Are you a musician or a painter? I think if you have a musical ear, then maybe sound will come naturally to you. However, if you prefer to communicate with the world visually – maybe it’s just really hard to “get” sound. Really though – the basic’s are easy and anyone can learn it. But to get good at it, you need to practise, just like anything in life.
My shotgun microphone has a little switch on it. That switch has two positions. One is the right one, one is the wrong one. You know what? It would be easier to just re-write this short to have no dialogue.
I’m very confident that Stu just wrote this for effect, as I’m sure that he does actually know what the “roll off” switch does – but even if he didn’t – that’s just lazy. You can Google this kind of thing in seconds (Olaf also has a good explanation in the comments of the blog). The information is out there. If you’re really dedicated – you can easily learnt it. That’s the problem – I don’t think Stu’s lazy – I think he just knows deep down how hard capture good sound is, so he chooses to just ignore it. Ignorance is bliss!
Have you ever navigated the menu of a Zoom H4N? It’s like playing a Chinese knockoff of Tetris on a Gameboy that was run over by a car.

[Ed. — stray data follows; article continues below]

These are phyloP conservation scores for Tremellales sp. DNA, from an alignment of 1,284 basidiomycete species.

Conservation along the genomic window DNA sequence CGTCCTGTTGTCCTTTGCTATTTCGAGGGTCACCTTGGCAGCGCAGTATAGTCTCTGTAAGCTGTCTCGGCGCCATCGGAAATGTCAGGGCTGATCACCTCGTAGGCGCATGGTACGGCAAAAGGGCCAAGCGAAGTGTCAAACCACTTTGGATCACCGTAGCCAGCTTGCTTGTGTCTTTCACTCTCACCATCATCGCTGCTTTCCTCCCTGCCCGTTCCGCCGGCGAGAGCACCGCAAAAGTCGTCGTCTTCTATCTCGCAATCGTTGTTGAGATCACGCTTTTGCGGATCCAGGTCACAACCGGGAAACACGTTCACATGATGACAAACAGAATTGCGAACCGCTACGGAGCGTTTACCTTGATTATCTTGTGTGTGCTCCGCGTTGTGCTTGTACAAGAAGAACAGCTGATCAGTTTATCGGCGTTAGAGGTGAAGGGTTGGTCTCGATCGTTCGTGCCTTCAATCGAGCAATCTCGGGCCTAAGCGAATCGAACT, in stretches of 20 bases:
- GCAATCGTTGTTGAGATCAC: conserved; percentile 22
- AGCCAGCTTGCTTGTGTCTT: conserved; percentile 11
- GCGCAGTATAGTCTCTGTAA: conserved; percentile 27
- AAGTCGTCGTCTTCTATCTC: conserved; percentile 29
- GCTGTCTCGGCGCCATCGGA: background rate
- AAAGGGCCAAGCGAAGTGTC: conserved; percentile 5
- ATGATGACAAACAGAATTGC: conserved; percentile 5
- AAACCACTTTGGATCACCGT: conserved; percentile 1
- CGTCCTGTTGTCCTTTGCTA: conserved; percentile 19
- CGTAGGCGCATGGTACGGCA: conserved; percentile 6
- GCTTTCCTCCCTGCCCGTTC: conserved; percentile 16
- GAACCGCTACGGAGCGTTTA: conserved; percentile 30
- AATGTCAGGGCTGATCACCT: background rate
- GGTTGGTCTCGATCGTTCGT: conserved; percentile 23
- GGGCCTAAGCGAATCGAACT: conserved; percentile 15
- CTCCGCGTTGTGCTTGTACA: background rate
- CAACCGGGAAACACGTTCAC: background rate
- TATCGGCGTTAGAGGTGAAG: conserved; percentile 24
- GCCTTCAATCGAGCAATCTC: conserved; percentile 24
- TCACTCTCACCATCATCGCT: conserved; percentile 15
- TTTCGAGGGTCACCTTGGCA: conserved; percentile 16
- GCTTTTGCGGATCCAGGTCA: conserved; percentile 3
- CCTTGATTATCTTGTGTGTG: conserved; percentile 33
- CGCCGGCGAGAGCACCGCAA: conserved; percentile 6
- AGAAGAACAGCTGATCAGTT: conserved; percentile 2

This is the essence of Stu’s post – and I couldn’t agree more. Just like the GoPro on the video side – the H4N interface is simply horrible. People in the comments have suggested that the DR-100 is much better, and it is – but only slightly. If anyone’s every used a Cantar – then that’s taking it to a whole other extreme – it’s like operating an Alien space ship! However, camera’s suffer the same problems. The original RED ONE is still a horrible camera to navigate unless you do it all the time (simply because it’s so complex, and there’s so many layers to the menu!). It’s only in the more recent RED EPIC and Scarlet builds has RED finally managed to design an interface that’s logical and has a nice flow to it. I’ve always really liked Sony’s menus (aka the Z1P) and hated Panasonic’s interface (aka the HVX202) – but there are plenty that strongly disagree with me, and prefer Panasonic over Sony. The reality is – designing good GUIs is hard, really hard. Just look at how many people struggled with a good music player interface before the iPod came along!